Charlotte lounged on the bench by the lockers, winding a bandage around a bleeding blister. “What’s up, Liz? You look like you’re ready to kill.”
“I probably could.”
“Ooh, who’s Lizzy going to kill?” Lydia asked.
Jane stared nervously across the locker room at her sister.
“That bastard, William Darcy.”
A few chortles went up across the locker room.
“Get in line,” called out another dancer from across the room.
“Give us the gossip!” Lydia cried, squeezing Elizabeth’s shoulders. “What happened? Did you talk to him when you went up there?”
Elizabeth looked at Lydia and then around the room. Nearly a dozen pairs of corps de ballet ears had perked up, ready to hear whatever gossip fell out of Elizabeth’s lips.
Did she really want the entire dance company to know that Darcy thought she was a lousy dancer? That she had only gotten in the company because her sister was sleeping with the AAD? Elizabeth sobered. Hooking her bra, she sighed into the depths of her locker.
“Just a long, exhausting rehearsal,” she muttered. “He’s rude.”
Charlotte frowned and wrapped her arm around her friend’s shoulders. “Yeah, he’s a jerk. But don’t let it get you down, Lizzy. You’re better than he is.”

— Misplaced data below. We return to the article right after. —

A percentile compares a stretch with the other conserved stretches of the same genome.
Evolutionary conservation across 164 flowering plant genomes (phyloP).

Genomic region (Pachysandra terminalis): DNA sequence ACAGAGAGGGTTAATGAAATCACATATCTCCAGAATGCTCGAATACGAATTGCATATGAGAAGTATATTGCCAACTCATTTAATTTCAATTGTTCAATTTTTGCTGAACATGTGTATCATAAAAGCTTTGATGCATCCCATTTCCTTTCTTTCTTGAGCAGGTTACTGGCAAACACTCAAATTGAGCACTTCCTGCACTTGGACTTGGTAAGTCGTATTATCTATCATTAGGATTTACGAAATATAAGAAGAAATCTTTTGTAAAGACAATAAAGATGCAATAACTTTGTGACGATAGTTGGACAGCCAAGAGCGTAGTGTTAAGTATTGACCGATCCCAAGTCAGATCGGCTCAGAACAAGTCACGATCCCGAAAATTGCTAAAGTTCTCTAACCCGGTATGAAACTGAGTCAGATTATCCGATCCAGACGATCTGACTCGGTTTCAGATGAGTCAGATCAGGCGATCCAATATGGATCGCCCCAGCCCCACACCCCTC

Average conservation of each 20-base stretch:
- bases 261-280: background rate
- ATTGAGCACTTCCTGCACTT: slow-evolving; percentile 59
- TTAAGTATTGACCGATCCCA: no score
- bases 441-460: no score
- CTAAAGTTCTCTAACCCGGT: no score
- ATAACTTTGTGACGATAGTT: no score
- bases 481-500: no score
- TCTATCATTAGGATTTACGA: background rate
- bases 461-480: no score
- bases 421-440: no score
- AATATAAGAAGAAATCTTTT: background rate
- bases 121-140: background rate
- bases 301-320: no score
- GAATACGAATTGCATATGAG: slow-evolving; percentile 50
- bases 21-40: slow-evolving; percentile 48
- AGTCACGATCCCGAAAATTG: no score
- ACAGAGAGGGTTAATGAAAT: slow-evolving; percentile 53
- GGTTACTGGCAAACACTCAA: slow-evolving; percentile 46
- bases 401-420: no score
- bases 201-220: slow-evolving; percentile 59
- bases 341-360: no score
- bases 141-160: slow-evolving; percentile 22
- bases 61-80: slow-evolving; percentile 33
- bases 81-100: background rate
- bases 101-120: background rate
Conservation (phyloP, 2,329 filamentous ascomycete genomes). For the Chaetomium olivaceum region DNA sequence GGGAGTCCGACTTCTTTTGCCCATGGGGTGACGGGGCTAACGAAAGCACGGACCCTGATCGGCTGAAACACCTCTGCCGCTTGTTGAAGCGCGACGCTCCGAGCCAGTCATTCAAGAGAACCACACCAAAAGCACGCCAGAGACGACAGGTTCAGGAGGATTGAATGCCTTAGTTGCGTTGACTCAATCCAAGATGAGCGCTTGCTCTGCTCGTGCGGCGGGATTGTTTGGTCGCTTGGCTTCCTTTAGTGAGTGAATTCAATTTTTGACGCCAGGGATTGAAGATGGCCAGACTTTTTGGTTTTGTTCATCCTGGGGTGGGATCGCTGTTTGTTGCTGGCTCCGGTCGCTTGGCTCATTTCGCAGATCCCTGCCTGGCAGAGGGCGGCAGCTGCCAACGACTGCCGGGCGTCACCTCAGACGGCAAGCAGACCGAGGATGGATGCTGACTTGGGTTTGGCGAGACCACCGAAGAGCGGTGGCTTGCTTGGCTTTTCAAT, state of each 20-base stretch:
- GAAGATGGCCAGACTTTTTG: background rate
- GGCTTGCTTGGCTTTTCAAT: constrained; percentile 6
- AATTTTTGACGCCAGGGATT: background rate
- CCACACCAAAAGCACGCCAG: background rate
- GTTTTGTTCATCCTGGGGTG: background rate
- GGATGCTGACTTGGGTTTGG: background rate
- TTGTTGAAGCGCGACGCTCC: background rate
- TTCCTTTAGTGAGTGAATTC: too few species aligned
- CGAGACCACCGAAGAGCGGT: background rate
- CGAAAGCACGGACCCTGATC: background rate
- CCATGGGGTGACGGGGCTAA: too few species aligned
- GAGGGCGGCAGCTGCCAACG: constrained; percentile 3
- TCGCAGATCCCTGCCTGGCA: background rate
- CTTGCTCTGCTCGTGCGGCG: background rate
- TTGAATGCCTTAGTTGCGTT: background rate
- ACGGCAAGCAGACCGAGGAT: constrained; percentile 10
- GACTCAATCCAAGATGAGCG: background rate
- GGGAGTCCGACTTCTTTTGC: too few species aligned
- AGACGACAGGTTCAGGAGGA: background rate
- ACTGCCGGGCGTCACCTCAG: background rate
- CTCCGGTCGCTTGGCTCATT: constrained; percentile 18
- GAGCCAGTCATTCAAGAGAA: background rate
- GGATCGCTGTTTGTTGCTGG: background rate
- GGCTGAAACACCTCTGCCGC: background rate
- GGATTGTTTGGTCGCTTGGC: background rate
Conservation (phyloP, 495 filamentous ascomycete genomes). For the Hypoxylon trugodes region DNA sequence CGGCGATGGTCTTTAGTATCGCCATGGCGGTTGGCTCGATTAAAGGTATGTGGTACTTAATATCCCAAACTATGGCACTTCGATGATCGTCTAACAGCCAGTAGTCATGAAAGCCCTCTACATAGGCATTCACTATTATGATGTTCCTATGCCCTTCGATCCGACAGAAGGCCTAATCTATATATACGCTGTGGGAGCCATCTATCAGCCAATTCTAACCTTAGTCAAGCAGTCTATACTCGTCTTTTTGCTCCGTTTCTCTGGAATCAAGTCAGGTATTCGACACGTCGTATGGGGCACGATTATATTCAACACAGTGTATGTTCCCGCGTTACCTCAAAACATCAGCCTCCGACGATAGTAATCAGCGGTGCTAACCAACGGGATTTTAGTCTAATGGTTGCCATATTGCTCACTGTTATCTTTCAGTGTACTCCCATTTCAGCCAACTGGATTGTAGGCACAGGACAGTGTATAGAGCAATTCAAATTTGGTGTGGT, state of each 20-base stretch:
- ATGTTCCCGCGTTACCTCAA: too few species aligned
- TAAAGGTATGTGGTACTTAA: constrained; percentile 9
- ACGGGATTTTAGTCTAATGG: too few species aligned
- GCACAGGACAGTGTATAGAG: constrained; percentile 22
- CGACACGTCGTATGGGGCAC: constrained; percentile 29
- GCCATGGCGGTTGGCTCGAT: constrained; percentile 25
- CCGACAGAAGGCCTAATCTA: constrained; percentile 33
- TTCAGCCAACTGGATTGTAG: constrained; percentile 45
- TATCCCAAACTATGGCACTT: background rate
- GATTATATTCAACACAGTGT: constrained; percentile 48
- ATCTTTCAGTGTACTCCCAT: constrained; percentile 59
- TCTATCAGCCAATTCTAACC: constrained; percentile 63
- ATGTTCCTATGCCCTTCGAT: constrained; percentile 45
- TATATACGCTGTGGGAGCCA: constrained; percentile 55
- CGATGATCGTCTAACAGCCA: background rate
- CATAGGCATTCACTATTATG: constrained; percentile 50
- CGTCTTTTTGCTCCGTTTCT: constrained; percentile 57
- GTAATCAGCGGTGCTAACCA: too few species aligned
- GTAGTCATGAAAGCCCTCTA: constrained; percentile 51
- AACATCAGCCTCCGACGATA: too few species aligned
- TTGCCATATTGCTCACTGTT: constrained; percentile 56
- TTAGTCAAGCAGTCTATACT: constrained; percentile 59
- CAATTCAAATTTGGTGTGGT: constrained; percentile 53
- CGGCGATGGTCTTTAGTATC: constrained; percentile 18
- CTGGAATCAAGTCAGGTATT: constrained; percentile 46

It wasn’t true, but she thanked her friend for the support anyway.
“Yeah, and I’m sure he’s not that bad,” Jane offered. “It was his first day. Maybe he was nervous.”
Elizabeth shot daggers at her sister and then threw on her sweatshirt. Holding up her hands in defense, Jane added, “And he’s Charles’s friend. I’m sure Charles wouldn’t be friends with someone who was genuinely a horrible person.”
“Right, Jane. Okay, let’s just forget about it.”
“I’m going to grab a sandwich before the show tonight,” said Lydia. “Anyone want to come?”
“I’ll go,” replied Elizabeth. “Just give me a sec? I really do need to get my water bottle.”
Lydia nodded. Elizabeth jumped into her jeans and sneakers and dashed upstairs to the studio.
The lights were still on, but she heard no voices from within. Emboldened by anger, she entered and spotted Darcy by the stereo, scribbling into his notebook. Her sneakers squeaked on the wood floor, and he peered up at her.